Chinese authorities have intercepted China's Google Maps counterpart, Baidu Maps, after finding out that the software has been used as a front for the sex trade. A state-run media outlet in the country has learned that Baidu Maps shows search results related to establishments that offer sexual services.
The South China Morning Post reports that Baidu Inc's mapping service is being used rampantly by patrons as a front in looking for sexual services in the world's most populous city, Shanghai. Baidu, China's Google counterpart, can give users a list of institutions in Shanghai offering such services.
Daily Legal, a state-owned community newspaper in the city, first reported of the trade, revealing that keyword searching on Baidu Maps makes it easy for customers to find prostitutes. In a test, the keyword 'sauna' and 'massage', which are popularly used as a front for prostitution, generated more than 2,600 results in Shanghai alone.
These establishments are using bogus and false addresses to throw authorities off the track. If the customer calls the displayed contact number, the middlemen referred to as 'PRs' will then divulge the actual physical address of the business. In an investigation conducted by the paper, brothels have price lists for women costing up to US$375 for their service.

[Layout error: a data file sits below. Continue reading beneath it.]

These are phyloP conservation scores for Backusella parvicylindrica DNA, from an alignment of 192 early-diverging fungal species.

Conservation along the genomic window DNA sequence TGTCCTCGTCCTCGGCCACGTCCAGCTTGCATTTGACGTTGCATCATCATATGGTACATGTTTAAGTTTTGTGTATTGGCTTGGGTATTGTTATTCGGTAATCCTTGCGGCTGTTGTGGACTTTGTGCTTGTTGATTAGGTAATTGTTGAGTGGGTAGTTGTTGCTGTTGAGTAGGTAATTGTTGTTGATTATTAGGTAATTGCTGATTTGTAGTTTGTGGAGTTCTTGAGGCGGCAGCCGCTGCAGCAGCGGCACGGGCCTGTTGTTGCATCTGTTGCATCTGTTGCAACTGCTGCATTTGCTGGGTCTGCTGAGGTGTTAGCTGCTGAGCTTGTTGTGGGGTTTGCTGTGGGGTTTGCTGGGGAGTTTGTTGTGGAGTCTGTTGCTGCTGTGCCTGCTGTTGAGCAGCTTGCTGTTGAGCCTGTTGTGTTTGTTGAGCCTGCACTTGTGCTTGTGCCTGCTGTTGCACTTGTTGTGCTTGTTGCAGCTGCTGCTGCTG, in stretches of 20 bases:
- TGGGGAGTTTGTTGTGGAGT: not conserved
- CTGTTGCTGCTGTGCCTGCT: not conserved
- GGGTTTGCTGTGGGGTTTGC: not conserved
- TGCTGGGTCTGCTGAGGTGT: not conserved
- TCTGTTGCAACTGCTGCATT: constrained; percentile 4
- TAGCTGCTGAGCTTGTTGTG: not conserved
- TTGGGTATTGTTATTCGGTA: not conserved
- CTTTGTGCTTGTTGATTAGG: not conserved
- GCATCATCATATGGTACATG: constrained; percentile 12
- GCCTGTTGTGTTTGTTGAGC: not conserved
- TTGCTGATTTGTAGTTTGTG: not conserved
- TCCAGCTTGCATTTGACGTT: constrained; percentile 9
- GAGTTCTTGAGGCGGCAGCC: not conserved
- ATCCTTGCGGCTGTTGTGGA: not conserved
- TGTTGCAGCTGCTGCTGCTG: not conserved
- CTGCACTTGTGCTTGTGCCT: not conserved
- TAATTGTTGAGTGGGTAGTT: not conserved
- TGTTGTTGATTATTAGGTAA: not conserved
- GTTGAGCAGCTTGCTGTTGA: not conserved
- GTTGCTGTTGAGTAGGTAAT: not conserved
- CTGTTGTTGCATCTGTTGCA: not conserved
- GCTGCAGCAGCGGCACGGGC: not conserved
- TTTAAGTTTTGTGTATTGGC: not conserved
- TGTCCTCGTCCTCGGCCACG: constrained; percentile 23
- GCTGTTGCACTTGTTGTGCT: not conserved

The Morning Post says establishments pay Baidu around US$3,000 per month as a fee for the illicit advertisement. The cost to keep one's business in Baidu Maps results is hefty, but they will be able to get it back from 400 sex patrons, one PR tells the publication identified as Li Jing.
Li says the sex trade through Baidu Maps has become a more effective platform for their businesses to reach out to a vast audience. Li reveals he has 20 locations on the mapping service.
Baidu issued a statement on its official Weibo account saying it removed all brothels hiding as legitimate business establishments.